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ProPublica and the Chicago Tribune Win IRE Award

Investigative Reporters & Editors announced Monday that a ProPublica collaboration with the Chicago Tribune won an IRE Award, and that three other ProPublica projects are finalists.

The Price Kids Pay” won in the print/online category. The series, by Jodi S. Cohen of ProPublica and Jennifer Smith Richards of the Tribune, was the broadest look ever at school-based ticketing in the country, documenting more than 12,000 tickets issued to students from 2019 to 2021. The reporters worked for more than a year to understand and quantify ticketing through more than 500 Freedom of Information Act requests to Illinois school districts and police departments, focusing on nearly 200 high-school-only districts and large K-12 districts. By examining those records and traveling across the state to attend ordinance violation hearings that attracted almost no scrutiny, the reporters were able to forcefully expose a hidden Illinois injustice. Schools and police had regularly been funneling students into a quasi-judicial municipal ticketing system that delivers harsh punishment for such minor infractions as littering, swearing or breaking a soap dish. Armando L. Sanchez of the Tribune contributed photography to the series.

The investigation prompted state education officials to call for the end of school-based ticketing, the state attorney general to initiate a civil rights investigation into a suburban school district northwest of Chicago and school superintendents to rethink when police should be involved in student discipline. Subsequent parts of the series revealed how ticketing was often disproportionately applied to Black students and looked closely at the Garrison School, where employees call police on students every other day on average. The U.S. Department of Education opened a civil rights investigation.

The Uvalde school shooting and the fight for transparency,” a collaboration by ProPublica, The Texas Tribune and The Washington Post, and “Invisible Schools,” a partnership with The Seattle Times, were finalists for the FOI Award, which honors individuals or organizations whose significant actions further open records or open government. In the investigation about the school shooting, ProPublica’s joint investigative unit with the Tribune published a series of stories that detailed efforts by the organizations to obtain important public documents, scrutinized the state police response and obtained more than 20 emergency calls and dozens of hours of conversations between police and dispatchers that lay bare the increasing sense of urgency and desperation conveyed by children and teachers. The organizations then teamed up with the Post on an investigation that for the first time showed communication lapses and muddled lines of authority among medical responders, which further hampered treatment to victims after police finally confronted the shooter at Robb Elementary School.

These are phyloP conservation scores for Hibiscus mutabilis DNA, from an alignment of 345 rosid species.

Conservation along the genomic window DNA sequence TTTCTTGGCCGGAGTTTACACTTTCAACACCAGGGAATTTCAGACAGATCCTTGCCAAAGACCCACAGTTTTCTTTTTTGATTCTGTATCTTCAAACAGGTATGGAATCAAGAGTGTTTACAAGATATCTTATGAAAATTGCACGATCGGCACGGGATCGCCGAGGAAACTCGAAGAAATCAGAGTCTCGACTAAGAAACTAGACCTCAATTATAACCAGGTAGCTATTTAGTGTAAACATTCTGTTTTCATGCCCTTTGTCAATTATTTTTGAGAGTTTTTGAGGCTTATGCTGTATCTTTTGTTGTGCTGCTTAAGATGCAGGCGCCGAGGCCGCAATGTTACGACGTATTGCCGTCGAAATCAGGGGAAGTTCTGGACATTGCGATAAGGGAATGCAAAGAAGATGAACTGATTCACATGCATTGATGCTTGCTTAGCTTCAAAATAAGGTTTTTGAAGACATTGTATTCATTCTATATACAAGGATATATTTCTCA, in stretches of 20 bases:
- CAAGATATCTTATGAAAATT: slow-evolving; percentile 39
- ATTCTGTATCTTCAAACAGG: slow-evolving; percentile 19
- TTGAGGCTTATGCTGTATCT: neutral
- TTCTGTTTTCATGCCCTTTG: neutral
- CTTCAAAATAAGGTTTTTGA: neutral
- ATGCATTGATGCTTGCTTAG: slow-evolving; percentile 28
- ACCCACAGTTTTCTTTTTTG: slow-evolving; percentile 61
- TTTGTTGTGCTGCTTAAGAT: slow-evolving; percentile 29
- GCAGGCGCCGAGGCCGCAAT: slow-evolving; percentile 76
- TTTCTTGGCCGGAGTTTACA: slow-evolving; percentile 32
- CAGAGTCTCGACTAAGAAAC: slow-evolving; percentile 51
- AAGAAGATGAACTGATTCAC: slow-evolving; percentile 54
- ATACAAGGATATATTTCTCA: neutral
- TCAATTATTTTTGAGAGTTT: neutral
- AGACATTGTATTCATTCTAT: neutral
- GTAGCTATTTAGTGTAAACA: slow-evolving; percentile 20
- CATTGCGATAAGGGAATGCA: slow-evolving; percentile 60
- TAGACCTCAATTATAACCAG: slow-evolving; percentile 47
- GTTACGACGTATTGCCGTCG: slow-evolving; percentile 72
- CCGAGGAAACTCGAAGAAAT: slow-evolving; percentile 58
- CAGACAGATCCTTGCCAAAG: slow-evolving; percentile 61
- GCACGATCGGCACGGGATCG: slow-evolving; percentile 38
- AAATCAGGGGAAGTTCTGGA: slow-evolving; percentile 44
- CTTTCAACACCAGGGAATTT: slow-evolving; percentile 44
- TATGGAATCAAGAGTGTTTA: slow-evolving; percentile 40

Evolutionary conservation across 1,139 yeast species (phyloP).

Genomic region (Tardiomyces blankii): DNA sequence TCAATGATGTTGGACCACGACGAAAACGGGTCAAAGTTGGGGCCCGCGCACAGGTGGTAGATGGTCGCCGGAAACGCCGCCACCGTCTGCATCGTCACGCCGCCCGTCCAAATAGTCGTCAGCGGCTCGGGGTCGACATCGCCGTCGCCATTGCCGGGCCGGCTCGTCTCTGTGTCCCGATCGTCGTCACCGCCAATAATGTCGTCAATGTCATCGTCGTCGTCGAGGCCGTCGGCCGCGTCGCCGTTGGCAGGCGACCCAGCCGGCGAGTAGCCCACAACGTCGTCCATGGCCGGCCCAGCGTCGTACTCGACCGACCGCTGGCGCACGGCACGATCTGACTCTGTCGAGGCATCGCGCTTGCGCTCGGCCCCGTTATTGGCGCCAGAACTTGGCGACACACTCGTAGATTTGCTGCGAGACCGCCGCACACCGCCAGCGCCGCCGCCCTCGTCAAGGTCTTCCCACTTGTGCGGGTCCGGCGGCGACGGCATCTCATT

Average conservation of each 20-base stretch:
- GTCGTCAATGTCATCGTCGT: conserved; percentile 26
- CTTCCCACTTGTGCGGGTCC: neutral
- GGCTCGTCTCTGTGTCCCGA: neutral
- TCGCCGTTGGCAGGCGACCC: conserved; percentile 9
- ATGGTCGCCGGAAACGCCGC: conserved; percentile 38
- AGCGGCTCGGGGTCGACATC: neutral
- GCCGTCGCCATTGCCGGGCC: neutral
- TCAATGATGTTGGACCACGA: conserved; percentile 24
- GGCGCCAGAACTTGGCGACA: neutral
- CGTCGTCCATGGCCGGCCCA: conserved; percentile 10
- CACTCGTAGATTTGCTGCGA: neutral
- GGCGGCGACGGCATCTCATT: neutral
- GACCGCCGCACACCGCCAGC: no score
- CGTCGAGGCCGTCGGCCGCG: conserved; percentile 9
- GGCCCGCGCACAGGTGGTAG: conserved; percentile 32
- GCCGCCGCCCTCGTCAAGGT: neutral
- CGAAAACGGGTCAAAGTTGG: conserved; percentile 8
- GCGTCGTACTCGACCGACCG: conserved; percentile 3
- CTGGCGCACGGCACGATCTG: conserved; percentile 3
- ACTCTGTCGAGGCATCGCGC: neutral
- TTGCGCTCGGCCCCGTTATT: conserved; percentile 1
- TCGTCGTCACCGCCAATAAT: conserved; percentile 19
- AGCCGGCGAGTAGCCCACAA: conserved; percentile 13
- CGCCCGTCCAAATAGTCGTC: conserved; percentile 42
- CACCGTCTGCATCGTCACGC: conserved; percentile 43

“Invisible Schools” explored the network of privately run schools on the fringes of Washington state’s special education system that advertise an array of expensive therapeutic services to public school districts to help students with severe disabilities. The Times and ProPublica found that the largest chain of these private schools, Northwest School of Innovative Learning, has been the target of years of complaints from parents, school districts and their own staff, alleging abuse and overuse of seclusion and restraint of students, scant academics, understaffing and billing school districts for services that weren’t provided.

The two-part investigation “How a Chinese American Gangster Transformed Money Laundering for Drug Cartels” and “The Globetrotting Con Man and Suspected Spy Who Met With President Trump” was a finalist for the Tom Renner Award for covering organized crime or other criminal acts. Reporters Sebastian Rotella and Kirsten Berg examined the Chinese mafia’s rise to dominance in money laundering for drug cartels operating in the Americas.

See all IRE Award winners and finalists here.

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